Masterpiece Mixtape - (Looking for) The Heart of Saturday Night
This article belongs to Masterpiece Mixtape column.
Tom Waits is an interesting figure in the landscape of popular music. Rarely do we find artists who are so highly influential and yet so anonymous. Often, when I mention Tom Waits in conversation with people I'm met with only blank stares. Those unfamiliar with his music listen to it for the first time and always get that familiar sucked-on-a-lemon expression. They have no idea what to make of it.
Waits' work has always been more about art than aesthetic. He's less interested in making pleasant sounds as he is in making interesting sounds. That's obviously not to most people's tastes. In his early career, however, he was highly melodic. He didn't journey into the nightmarish soundscapes and investigate the disquieting themes as readily in his formative years as he does these days. A good example of this is (Looking for) The Heart of Saturday Night, off his 1974 album The Heart of Saturday Night.
This song is a quiet ballad for the hardworking man. The average guy, unhindered by the anchorage of family, who works his weekday job to earn enough money to enjoy his one night of freedom. The weekend – for those who work a full-time job – is a sacred time. For those two simple days, it seems anything is possible. The freedom one feels is almost tangible. Friday night is for recovery. But Saturday night is for adventure. And it's all this that Tom Waits sings about.
A man driving down the boulevard in his car . . . It's this simple, strong image that the song returns to again and again, and it's one that's highly relatable. It's this act that most of us would be incredibly familiar with; looking for the weekend and its freedom rather than actually experiencing it. Waits' protagonist is left aimlessly wandering, unaware of how to fill the free time he's been blessed with, that he's been looking forward to. He sings of having "your arm around your sweet one", but this person is never given a name, a personality, a presence. She (or, of course, he) is a faceless spectre, just another aspect of the weekend's dreamtime.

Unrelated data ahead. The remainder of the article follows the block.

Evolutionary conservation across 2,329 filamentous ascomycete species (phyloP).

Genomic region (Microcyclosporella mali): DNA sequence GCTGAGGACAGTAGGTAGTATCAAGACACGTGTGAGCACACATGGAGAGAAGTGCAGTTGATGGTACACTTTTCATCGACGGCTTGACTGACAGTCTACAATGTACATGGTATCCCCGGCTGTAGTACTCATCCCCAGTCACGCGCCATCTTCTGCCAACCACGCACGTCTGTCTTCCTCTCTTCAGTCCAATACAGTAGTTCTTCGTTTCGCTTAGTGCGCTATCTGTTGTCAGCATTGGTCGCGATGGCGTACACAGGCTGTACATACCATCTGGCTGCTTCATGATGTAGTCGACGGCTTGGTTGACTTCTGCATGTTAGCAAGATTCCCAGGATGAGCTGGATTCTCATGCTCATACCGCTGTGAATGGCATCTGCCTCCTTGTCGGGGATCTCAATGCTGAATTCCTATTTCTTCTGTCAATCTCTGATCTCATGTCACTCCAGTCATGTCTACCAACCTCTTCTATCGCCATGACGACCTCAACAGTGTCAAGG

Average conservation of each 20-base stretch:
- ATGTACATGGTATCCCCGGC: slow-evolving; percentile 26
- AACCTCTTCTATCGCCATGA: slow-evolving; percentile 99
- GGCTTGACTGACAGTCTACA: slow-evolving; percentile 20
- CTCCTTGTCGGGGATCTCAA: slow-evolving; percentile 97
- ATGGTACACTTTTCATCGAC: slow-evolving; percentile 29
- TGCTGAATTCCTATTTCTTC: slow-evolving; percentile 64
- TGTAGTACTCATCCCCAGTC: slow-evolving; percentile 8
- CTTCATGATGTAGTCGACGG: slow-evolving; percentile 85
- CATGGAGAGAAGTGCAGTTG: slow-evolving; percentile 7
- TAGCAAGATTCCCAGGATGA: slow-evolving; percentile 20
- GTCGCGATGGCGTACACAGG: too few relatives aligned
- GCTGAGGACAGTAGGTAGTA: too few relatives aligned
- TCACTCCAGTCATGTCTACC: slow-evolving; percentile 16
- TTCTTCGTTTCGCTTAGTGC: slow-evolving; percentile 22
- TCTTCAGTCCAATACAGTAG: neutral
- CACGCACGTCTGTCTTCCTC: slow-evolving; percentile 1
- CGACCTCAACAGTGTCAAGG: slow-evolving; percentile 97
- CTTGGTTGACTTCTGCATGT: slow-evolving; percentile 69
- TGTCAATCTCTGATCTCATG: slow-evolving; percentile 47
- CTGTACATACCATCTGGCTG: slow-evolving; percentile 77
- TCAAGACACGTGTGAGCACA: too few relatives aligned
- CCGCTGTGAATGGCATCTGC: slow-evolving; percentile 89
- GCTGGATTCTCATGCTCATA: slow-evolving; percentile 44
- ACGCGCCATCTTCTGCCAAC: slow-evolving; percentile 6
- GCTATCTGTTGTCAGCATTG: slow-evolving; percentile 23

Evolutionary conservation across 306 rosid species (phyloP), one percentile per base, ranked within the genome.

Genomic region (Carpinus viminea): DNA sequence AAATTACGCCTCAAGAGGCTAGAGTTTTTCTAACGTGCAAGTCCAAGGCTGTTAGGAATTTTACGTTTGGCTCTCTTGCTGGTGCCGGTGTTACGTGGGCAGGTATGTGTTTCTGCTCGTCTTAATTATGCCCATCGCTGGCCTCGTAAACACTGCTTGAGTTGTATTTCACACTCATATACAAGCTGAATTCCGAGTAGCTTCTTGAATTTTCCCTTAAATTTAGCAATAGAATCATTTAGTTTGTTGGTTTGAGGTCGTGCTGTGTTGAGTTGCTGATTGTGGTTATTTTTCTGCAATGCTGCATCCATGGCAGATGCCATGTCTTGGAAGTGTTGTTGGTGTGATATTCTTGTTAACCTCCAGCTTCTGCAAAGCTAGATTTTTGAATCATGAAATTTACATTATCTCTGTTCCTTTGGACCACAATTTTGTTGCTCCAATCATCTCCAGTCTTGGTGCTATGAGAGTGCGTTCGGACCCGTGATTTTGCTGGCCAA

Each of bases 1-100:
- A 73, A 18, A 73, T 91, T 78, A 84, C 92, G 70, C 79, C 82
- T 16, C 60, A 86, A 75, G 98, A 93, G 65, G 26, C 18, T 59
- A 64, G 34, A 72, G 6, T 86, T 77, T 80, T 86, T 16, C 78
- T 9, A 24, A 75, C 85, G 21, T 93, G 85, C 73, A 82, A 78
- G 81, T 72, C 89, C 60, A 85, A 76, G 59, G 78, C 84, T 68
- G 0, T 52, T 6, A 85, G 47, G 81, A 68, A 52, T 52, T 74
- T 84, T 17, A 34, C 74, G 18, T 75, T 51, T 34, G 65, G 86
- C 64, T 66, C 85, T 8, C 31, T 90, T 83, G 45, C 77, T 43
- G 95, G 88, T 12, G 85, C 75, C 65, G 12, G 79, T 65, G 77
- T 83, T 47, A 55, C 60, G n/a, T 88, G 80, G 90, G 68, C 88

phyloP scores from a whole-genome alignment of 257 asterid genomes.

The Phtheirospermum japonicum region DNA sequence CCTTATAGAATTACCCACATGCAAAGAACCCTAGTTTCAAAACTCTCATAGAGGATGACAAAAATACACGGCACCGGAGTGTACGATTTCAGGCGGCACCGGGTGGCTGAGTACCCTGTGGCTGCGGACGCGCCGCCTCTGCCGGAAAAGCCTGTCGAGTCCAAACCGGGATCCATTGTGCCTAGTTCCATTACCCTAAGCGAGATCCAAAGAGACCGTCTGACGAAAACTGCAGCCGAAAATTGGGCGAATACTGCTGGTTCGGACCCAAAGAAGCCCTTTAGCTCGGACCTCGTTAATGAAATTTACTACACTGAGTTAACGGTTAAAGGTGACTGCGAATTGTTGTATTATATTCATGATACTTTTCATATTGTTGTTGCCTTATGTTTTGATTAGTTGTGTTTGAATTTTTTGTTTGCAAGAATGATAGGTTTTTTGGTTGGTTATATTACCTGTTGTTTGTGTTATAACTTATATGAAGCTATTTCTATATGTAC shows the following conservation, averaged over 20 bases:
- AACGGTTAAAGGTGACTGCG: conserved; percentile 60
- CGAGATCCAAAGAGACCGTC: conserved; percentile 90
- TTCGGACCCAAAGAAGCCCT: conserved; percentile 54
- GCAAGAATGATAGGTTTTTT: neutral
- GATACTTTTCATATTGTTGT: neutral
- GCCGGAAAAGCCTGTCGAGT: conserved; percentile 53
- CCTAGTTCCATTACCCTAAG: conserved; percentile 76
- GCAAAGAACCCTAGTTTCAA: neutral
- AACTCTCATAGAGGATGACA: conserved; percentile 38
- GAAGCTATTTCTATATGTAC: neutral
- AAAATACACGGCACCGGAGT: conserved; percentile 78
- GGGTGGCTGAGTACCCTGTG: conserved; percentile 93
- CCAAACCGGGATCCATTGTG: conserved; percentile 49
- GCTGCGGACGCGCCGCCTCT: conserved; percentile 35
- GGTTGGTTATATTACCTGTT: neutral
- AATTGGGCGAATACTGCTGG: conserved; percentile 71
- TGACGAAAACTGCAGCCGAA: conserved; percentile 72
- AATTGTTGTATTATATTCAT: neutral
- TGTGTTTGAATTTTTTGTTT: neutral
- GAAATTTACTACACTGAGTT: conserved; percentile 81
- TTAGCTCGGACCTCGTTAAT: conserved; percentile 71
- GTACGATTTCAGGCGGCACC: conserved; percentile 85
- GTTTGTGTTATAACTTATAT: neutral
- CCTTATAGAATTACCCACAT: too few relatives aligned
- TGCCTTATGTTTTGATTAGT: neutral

In fact, anonymity is a very large aspect of the song. Waits mentions a barmaid and a second cousin more than once, but these two are also nothing more than ciphers in the mist. They offer no comfort, no joy. They are merely totems, figures that signify the weekend but who do not make it. Of course, as they're the only characters mentioned, it would seem that they are the most significant. The weekend is made up of nothing but faceless strangers, none of whom help fulfill the promise of Saturday night. The character is left to continue his search.
The weekends mount. Their quiet monotony goes on and on, breaking Waits' protagonist. Saturday night is no longer fun. Now it's a routine that sits on one's shoulders, bearing down with its weight. A cruel reminder of a life spent in darkness, interrupted only by the buzzing of neon signs and a telephone ringing. By the end of it, Waits' character is no longer looking for the heart of Saturday night. He's now stumbling onto it, punch drunk and broken. It's a cycle, with no ending in sight.
Sure, it's depressing. But the reason for that is that it speaks so strongly to a feeling that we all experience at one time or another. It's that melancholy loneliness that comes from being in the middle of a crowded room, where the only thing you want to do is escape, even as you're supposed to be having the time of your life.
Expressing this feeling is what Waits' has always done so masterfully. He takes ordinary moments with ordinary people and brings a sense of poetry and beauty to them, in all their understated sadness. Perhaps it's this ability of his to so perfectly capture ordinary heartbreak that keeps him on the fringe of popular knowledge; people don't care to have their sadness so acutely reflected back at them.
Of course, the fact that his singing so often sounds like the Cookie Monster who is as high as hell probably doesn't really help matters. But, different strokes for different folks.